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Six steps to a successful managed IT services partnership
Partnerships are like houses. They need to be built on solid foundations and regularly maintained if they are to stay in one piece over the long term. Just like building a house, building a successful partnership often consists of a series of steps. With that in mind, here are the six steps to a successful managed IT services partnership.
Successful partnerships start with self-knowledge
One of the keys to a successful partnership is that the two halves need to complement each other and ideally each should support the other’s strengths and counterbalance their weaknesses.
For example, if you’re either starting from scratch (e.g. a brand new business) or are, for the most part, reasonably happy with your current IT landscape, but want to shift the burden of management off your company and on to the shoulders of a specialist, then it might be feasible for you just to keep your IT systems largely “as is” and just leave your managed IT services partner to run them for you.
If, by contrast, your current IT landscape has failings, then just handing them over to a managed IT services partner is not going to fix outstanding issues. Your partner may, however, be able to work with you to develop solutions to the problems you are facing.
Successful partnerships are based on reasonable expectations
“Reasonable expectations” is a very loose phrase and it’s loose for a reason, the reason being that its context-dependent. This is why good clients think about what is right for their situation and communicate it to their managed-services partner. On this topic, when it comes to expectations, one of the single, biggest sticking points can be change-management and, in particular, the issue of whether changes have to be applied as they come up or if they can be batched.
Successful partnerships have clearly-defined roles and responsibilities
Clearly defined roles and responsibilities are what make it possible for everyone to be on the same page about who is going to do what. They are essential for avoiding situations when jobs end up not being done because everyone assumes that they are someone else’s responsibility. They are also essential for avoiding situations when jobs wind up getting done twice because the second person doesn’t realize that the first person has already done them.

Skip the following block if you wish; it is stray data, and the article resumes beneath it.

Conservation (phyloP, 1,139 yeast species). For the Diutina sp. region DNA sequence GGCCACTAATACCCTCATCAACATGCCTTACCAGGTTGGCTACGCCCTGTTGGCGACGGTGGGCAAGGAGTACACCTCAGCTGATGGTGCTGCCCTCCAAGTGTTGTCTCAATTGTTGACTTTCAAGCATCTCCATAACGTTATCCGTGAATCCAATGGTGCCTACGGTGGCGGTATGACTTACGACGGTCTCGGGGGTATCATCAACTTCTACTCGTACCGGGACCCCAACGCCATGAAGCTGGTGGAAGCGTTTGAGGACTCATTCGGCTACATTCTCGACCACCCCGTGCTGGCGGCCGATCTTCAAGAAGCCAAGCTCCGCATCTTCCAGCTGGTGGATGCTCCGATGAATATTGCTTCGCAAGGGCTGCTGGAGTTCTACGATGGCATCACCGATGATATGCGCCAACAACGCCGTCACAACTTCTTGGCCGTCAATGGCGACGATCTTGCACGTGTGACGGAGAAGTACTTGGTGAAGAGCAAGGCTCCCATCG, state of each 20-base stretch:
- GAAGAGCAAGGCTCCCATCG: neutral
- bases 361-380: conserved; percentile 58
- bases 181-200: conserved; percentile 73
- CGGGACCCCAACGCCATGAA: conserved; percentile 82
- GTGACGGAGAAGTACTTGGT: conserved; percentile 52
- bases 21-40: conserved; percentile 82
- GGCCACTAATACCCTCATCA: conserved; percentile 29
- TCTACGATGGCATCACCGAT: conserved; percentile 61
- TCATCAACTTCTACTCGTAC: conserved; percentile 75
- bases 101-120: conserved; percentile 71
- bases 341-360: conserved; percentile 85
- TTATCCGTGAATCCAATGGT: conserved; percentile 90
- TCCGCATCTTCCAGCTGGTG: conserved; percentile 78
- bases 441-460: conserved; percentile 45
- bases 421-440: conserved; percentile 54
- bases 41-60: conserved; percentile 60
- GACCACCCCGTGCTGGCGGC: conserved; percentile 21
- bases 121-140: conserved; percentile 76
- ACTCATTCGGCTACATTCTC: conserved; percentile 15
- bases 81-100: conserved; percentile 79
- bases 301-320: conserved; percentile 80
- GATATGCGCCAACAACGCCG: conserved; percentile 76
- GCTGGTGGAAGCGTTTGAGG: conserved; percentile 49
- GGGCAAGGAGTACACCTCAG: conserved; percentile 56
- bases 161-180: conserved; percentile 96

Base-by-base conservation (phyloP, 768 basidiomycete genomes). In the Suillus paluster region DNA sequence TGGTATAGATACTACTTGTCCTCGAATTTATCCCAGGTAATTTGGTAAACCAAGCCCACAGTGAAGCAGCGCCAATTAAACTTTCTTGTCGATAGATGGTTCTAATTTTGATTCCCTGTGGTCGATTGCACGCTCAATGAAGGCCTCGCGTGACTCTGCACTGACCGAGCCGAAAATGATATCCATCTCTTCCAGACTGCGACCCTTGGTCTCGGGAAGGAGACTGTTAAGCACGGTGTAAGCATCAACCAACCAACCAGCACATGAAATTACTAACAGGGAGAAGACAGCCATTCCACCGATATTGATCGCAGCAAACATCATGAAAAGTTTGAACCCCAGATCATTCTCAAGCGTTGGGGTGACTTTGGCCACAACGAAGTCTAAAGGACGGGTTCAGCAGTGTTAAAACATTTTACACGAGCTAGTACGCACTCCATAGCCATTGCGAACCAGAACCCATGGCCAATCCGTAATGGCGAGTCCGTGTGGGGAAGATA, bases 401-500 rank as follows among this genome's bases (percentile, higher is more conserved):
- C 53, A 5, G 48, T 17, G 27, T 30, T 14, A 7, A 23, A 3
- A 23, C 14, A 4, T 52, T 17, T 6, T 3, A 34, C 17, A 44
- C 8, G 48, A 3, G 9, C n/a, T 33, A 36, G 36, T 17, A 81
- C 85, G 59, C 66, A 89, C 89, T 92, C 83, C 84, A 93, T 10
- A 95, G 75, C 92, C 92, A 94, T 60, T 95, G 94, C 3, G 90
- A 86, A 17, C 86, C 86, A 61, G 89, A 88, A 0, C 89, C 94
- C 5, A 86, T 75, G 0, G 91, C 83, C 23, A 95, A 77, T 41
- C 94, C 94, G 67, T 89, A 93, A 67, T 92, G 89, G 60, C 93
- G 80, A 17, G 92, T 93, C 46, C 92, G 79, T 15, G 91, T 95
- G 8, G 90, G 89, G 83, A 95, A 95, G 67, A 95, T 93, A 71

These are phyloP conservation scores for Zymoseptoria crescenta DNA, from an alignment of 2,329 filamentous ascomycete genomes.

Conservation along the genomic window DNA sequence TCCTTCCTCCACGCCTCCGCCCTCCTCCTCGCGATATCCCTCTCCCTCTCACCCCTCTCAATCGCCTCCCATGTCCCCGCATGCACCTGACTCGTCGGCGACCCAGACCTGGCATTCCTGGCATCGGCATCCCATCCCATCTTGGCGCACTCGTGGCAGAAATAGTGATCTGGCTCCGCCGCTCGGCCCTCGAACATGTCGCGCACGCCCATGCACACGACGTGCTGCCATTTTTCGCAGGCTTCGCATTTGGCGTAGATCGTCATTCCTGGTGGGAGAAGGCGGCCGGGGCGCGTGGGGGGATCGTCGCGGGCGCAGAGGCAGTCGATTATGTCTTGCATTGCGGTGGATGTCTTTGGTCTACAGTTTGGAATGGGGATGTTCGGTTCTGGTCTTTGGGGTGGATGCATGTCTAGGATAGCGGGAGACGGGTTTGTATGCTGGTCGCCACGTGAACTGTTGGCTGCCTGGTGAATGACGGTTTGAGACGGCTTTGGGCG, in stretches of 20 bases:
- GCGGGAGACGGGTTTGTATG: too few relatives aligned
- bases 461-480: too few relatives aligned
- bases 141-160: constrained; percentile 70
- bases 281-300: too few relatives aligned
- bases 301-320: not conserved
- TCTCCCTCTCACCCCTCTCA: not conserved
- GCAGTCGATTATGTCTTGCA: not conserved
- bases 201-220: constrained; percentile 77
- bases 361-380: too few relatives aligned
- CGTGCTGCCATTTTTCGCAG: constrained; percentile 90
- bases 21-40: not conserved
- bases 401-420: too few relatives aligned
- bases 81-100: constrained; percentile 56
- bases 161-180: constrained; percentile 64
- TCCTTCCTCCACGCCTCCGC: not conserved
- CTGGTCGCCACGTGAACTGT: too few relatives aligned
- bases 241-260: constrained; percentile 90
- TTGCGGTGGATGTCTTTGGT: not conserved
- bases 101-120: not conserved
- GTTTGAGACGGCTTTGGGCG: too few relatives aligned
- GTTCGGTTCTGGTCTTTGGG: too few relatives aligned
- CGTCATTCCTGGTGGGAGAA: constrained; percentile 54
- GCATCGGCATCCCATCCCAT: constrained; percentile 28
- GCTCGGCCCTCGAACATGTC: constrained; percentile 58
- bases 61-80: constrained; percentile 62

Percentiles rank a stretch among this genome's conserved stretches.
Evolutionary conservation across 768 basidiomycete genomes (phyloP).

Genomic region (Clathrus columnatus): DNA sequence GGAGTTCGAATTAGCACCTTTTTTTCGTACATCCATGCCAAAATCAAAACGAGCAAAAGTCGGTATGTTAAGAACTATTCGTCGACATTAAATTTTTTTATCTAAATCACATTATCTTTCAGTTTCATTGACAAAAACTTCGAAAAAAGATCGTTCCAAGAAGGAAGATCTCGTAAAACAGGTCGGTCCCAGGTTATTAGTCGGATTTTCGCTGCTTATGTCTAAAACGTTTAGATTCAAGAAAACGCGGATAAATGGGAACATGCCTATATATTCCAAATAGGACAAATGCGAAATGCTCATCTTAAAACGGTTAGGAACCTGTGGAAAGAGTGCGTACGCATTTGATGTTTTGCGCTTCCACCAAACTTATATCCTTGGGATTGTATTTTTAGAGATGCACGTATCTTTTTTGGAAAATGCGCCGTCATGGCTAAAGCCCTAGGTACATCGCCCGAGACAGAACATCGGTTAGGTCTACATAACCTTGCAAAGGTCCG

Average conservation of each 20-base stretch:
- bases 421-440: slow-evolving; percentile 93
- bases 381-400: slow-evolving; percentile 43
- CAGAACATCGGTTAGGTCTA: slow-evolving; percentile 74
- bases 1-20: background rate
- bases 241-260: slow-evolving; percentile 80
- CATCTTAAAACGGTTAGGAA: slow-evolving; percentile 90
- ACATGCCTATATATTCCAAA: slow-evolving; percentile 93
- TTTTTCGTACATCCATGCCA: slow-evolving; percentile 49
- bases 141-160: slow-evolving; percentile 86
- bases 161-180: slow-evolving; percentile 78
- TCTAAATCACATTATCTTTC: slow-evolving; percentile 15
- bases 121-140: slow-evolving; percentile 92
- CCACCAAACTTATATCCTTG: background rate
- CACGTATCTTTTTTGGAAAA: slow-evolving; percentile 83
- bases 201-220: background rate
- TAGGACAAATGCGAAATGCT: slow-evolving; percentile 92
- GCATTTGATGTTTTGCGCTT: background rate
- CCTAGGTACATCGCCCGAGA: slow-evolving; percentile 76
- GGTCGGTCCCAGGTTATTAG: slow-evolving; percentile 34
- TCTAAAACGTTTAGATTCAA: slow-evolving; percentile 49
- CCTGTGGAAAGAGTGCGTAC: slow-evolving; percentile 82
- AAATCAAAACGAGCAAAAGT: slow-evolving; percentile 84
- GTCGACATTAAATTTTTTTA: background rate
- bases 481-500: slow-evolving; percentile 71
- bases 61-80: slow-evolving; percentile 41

This means that the client and the managed IT services partner need to go a whole lot further than just defining service-level agreements. SLAs are basically just timescales and in most instances there will be a clause in them which says that the clock is stopped if the managed IT services partner is waiting for the client to do something. The client, of course, is only going to do that something if they know that it is expected of them, otherwise, they’re going to wait for the managed IT services partner to do it – and wonder why it isn’t happening…
Successful partnerships have clear communications channels
This may seem blindingly obvious, but it’s also amazingly easy to overlook. For example, your managed IT services partner may have a helpdesk number which is staffed 24/7 but what does “staffed” actually mean? In other words, is it just first-line support or can you actually get help from senior-level staff at any time of day or just within business hours or is there an escalation process to bring them online at any time and if so what is it and how long does it take and is it covered by the agreement suggested so far or is there an extra cost?
On the topic of communication, while emergencies, by definition, are urgent, long-term account-management is also important. Ideally, even smaller accounts should have a dedicated account-management contact. The account-manager may be shared between other businesses, but they should be allowed time and resource to look after each one properly and this should be in their objectives.
Successful partnerships are appropriately resourced
This really picks up from the previous point. Each half of the partnership needs to be clear about what responsibilities are going to fall where so that they can ensure that there is resource in place to deal with them. The most obvious example of this is probably human resource, but there are other possibilities, such as buying necessary licenses for software tools.
Successful partnerships are based on people working together
Never underestimate the human element in partnerships, including business partnerships. Partnerships work best when everyone is genuinely on board and that means everyone at your side (especially your IT team) as well as everyone working for your managed IT services partner.
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